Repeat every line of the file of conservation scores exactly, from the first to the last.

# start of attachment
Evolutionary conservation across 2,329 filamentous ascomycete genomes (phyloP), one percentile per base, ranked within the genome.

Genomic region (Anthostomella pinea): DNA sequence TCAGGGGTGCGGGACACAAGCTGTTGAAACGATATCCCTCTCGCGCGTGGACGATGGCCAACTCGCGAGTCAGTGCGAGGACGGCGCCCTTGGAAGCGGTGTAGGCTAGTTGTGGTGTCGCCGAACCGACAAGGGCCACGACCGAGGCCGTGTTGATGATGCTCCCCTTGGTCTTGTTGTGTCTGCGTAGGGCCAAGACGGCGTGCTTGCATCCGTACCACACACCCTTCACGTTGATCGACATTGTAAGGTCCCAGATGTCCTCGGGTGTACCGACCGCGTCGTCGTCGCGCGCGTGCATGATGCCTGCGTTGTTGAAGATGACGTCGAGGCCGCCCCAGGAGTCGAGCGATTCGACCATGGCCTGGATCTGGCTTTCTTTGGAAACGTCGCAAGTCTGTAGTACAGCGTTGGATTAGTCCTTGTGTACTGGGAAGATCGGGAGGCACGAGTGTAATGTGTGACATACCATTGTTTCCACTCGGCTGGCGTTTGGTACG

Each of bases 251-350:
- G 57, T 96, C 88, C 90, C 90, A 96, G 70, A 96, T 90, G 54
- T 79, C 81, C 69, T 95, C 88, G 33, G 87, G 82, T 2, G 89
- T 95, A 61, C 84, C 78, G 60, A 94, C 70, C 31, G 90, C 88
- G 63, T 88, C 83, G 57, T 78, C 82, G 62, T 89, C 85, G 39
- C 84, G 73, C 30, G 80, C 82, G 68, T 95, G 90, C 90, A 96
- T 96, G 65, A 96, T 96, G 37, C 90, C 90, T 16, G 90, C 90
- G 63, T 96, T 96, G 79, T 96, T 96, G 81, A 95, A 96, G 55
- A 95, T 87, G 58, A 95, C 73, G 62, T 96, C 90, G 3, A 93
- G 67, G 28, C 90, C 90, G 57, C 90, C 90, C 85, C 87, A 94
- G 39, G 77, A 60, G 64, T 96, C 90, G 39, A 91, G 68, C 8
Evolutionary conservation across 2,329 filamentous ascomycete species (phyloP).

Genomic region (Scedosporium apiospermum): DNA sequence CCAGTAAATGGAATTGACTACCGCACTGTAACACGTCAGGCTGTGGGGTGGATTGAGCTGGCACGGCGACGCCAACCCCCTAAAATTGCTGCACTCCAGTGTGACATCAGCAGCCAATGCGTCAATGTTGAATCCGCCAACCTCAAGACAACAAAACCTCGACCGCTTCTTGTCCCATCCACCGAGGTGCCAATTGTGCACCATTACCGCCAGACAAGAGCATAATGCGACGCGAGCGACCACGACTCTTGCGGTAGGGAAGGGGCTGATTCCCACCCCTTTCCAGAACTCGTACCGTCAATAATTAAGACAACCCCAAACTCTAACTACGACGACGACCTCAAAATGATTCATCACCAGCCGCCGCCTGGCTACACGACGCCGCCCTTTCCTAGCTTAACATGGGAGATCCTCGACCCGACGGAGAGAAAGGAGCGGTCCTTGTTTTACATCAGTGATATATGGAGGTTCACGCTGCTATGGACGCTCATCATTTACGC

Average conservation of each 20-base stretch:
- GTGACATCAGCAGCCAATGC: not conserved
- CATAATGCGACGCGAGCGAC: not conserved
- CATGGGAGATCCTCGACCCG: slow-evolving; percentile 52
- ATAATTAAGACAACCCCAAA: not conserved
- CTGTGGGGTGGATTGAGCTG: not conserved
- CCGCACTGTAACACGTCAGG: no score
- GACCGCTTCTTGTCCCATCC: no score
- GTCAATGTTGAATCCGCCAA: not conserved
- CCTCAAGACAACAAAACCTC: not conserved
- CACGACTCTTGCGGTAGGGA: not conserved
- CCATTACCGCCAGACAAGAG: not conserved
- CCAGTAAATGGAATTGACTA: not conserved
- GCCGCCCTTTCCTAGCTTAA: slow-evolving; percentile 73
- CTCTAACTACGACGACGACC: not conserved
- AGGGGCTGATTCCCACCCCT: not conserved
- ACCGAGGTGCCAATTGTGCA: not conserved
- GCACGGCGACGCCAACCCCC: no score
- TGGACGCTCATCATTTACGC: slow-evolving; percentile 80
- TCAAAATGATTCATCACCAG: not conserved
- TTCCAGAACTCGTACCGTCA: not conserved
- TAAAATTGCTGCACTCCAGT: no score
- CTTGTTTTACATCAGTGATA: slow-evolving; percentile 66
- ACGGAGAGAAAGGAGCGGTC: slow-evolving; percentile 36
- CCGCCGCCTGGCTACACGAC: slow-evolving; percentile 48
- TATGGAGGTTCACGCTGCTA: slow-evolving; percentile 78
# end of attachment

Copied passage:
Evolutionary conservation across 2,329 filamentous ascomycete genomes (phyloP), one percentile per base, ranked within the genome.

Genomic region (Anthostomella pinea): DNA sequence TCAGGGGTGCGGGACACAAGCTGTTGAAACGATATCCCTCTCGCGCGTGGACGATGGCCAACTCGCGAGTCAGTGCGAGGACGGCGCCCTTGGAAGCGGTGTAGGCTAGTTGTGGTGTCGCCGAACCGACAAGGGCCACGACCGAGGCCGTGTTGATGATGCTCCCCTTGGTCTTGTTGTGTCTGCGTAGGGCCAAGACGGCGTGCTTGCATCCGTACCACACACCCTTCACGTTGATCGACATTGTAAGGTCCCAGATGTCCTCGGGTGTACCGACCGCGTCGTCGTCGCGCGCGTGCATGATGCCTGCGTTGTTGAAGATGACGTCGAGGCCGCCCCAGGAGTCGAGCGATTCGACCATGGCCTGGATCTGGCTTTCTTTGGAAACGTCGCAAGTCTGTAGTACAGCGTTGGATTAGTCCTTGTGTACTGGGAAGATCGGGAGGCACGAGTGTAATGTGTGACATACCATTGTTTCCACTCGGCTGGCGTTTGGTACG

Each of bases 251-350:
- G 57, T 96, C 88, C 90, C 90, A 96, G 70, A 96, T 90, G 54
- T 79, C 81, C 69, T 95, C 88, G 33, G 87, G 82, T 2, G 89
- T 95, A 61, C 84, C 78, G 60, A 94, C 70, C 31, G 90, C 88
- G 63, T 88, C 83, G 57, T 78, C 82, G 62, T 89, C 85, G 39
- C 84, G 73, C 30, G 80, C 82, G 68, T 95, G 90, C 90, A 96
- T 96, G 65, A 96, T 96, G 37, C 90, C 90, T 16, G 90, C 90
- G 63, T 96, T 96, G 79, T 96, T 96, G 81, A 95, A 96, G 55
- A 95, T 87, G 58, A 95, C 73, G 62, T 96, C 90, G 3, A 93
- G 67, G 28, C 90, C 90, G 57, C 90, C 90, C 85, C 87, A 94
- G 39, G 77, A 60, G 64, T 96, C 90, G 39, A 91, G 68, C 8
Evolutionary conservation across 2,329 filamentous ascomycete species (phyloP).

Genomic region (Scedosporium apiospermum): DNA sequence CCAGTAAATGGAATTGACTACCGCACTGTAACACGTCAGGCTGTGGGGTGGATTGAGCTGGCACGGCGACGCCAACCCCCTAAAATTGCTGCACTCCAGTGTGACATCAGCAGCCAATGCGTCAATGTTGAATCCGCCAACCTCAAGACAACAAAACCTCGACCGCTTCTTGTCCCATCCACCGAGGTGCCAATTGTGCACCATTACCGCCAGACAAGAGCATAATGCGACGCGAGCGACCACGACTCTTGCGGTAGGGAAGGGGCTGATTCCCACCCCTTTCCAGAACTCGTACCGTCAATAATTAAGACAACCCCAAACTCTAACTACGACGACGACCTCAAAATGATTCATCACCAGCCGCCGCCTGGCTACACGACGCCGCCCTTTCCTAGCTTAACATGGGAGATCCTCGACCCGACGGAGAGAAAGGAGCGGTCCTTGTTTTACATCAGTGATATATGGAGGTTCACGCTGCTATGGACGCTCATCATTTACGC

Average conservation of each 20-base stretch:
- GTGACATCAGCAGCCAATGC: not conserved
- CATAATGCGACGCGAGCGAC: not conserved
- CATGGGAGATCCTCGACCCG: slow-evolving; percentile 52
- ATAATTAAGACAACCCCAAA: not conserved
- CTGTGGGGTGGATTGAGCTG: not conserved
- CCGCACTGTAACACGTCAGG: no score
- GACCGCTTCTTGTCCCATCC: no score
- GTCAATGTTGAATCCGCCAA: not conserved
- CCTCAAGACAACAAAACCTC: not conserved
- CACGACTCTTGCGGTAGGGA: not conserved
- CCATTACCGCCAGACAAGAG: not conserved
- CCAGTAAATGGAATTGACTA: not conserved
- GCCGCCCTTTCCTAGCTTAA: slow-evolving; percentile 73
- CTCTAACTACGACGACGACC: not conserved
- AGGGGCTGATTCCCACCCCT: not conserved
- ACCGAGGTGCCAATTGTGCA: not conserved
- GCACGGCGACGCCAACCCCC: no score
- TGGACGCTCATCATTTACGC: slow-evolving; percentile 80
- TCAAAATGATTCATCACCAG: not conserved
- TTCCAGAACTCGTACCGTCA: not conserved
- TAAAATTGCTGCACTCCAGT: no score
- CTTGTTTTACATCAGTGATA: slow-evolving; percentile 66
- ACGGAGAGAAAGGAGCGGTC: slow-evolving; percentile 36
- CCGCCGCCTGGCTACACGAC: slow-evolving; percentile 48
- TATGGAGGTTCACGCTGCTA: slow-evolving; percentile 78